Keywords: Health status, Healthy Immigrant Paradox, International migration, Assimilation, Age-Cohort-Period effects, Selection, Aging
    JEL: I10 I12 I14 I18 F22 J11 J14 J15 J24 J61 O15
    Date: 2017–09–26
  8. By: Christian Ochsner
    Abstract: I study the economic consequences of the Red Army’s misdeeds after WWII. I exploit differences in spatial economic activity across the arbitrarily drawn and only for 74 days lasting liberation demarcation line between the Red Army and the Western Allies in South Austria. Dismantling and pillaging, but also (sexual) crimes made regions liberated by the Red Army a less desirable place to live and to start economic activities compared to adjacent regions. Spatial regression discontinuity (RD) estimates show that the liberation causes a relative population decline by around 26 to 31 percent until the present day. Measures of labor productivity also lag behind in Red Army liberated regions. I explain persistence with the selective migration pattern across the demarcation line in the direct aftermath of WWII.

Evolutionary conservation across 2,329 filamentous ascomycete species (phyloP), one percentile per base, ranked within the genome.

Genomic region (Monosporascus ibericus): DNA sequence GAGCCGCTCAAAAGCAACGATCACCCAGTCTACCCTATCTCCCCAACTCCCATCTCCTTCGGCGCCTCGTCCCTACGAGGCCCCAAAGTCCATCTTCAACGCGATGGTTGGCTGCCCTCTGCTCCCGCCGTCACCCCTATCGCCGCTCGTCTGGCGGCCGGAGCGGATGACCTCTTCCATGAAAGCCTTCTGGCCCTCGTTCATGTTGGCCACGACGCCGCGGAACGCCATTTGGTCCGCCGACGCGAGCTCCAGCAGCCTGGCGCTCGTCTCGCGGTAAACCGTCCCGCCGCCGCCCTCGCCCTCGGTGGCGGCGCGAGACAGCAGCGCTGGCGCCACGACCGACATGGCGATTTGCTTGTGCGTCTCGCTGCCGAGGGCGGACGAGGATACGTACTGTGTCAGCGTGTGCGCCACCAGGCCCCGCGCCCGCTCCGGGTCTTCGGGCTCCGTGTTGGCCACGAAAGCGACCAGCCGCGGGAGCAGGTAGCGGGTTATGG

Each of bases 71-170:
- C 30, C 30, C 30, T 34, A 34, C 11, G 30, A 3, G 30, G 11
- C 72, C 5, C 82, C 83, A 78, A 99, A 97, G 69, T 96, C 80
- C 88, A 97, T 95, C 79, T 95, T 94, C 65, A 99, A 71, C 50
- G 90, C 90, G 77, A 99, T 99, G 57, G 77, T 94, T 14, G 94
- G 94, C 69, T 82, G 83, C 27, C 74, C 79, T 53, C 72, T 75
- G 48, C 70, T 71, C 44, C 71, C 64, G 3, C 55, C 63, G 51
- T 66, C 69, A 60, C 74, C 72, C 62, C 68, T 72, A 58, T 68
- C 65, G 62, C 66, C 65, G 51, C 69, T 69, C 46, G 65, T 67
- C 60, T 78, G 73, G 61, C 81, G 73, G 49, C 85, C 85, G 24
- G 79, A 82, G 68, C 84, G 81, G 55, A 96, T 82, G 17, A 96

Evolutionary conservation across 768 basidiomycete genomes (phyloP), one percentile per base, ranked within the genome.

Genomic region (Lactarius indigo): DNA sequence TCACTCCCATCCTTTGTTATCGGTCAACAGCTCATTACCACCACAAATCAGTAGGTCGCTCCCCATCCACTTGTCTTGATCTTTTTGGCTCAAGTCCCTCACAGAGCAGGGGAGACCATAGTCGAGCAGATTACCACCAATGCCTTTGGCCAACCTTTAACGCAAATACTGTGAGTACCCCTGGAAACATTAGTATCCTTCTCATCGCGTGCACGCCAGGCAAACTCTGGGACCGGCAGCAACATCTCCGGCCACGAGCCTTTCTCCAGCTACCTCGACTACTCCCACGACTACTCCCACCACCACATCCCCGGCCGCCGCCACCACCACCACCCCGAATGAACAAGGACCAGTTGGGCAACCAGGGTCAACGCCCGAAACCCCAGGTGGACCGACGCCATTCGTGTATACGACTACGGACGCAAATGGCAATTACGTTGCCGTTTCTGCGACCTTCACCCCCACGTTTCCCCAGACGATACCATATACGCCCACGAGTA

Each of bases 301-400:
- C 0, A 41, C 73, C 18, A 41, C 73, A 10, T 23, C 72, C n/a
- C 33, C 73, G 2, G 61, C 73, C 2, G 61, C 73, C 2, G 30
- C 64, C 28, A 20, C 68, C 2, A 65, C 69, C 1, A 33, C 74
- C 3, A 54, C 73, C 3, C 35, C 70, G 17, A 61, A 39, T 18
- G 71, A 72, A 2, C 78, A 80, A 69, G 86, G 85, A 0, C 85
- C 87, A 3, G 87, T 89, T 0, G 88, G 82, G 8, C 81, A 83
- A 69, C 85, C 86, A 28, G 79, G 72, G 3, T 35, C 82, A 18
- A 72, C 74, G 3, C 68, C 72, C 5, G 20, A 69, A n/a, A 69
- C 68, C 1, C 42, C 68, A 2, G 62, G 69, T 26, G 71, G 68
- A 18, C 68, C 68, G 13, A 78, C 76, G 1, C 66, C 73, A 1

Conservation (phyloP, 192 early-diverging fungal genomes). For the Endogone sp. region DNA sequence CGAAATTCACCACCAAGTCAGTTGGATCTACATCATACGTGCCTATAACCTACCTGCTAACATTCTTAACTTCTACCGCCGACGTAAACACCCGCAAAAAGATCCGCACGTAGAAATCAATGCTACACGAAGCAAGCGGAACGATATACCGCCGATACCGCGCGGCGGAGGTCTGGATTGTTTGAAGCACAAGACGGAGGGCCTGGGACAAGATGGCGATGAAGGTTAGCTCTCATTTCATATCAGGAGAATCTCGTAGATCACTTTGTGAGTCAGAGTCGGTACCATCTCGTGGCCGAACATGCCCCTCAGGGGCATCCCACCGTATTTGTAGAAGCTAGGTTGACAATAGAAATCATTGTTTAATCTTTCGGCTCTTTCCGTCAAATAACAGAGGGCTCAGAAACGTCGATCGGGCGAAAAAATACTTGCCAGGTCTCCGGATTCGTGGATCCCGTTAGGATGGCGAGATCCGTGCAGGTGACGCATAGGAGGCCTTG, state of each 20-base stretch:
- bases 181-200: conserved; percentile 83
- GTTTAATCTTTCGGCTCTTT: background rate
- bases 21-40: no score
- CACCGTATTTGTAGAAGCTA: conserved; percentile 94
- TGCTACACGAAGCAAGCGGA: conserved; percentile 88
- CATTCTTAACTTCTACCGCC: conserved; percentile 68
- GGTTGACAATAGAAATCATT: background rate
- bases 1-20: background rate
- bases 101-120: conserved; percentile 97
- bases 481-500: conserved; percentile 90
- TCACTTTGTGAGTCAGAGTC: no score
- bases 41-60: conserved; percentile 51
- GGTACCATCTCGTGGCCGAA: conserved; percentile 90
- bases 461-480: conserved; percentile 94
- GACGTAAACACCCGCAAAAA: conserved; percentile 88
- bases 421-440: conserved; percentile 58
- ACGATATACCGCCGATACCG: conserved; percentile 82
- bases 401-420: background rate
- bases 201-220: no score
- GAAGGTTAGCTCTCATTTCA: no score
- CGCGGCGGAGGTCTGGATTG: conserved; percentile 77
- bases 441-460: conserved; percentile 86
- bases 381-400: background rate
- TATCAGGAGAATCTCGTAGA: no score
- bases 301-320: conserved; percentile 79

Keywords: Regional economic activity, population shock, dismantling, Red Army, Austria
    JEL: J11 N14 N94 R12 R23
    Date: 2017
  9. By: Joseph Cummins (Department of Economics, University of California Riverside); Anaka Aiyar (Cornell University)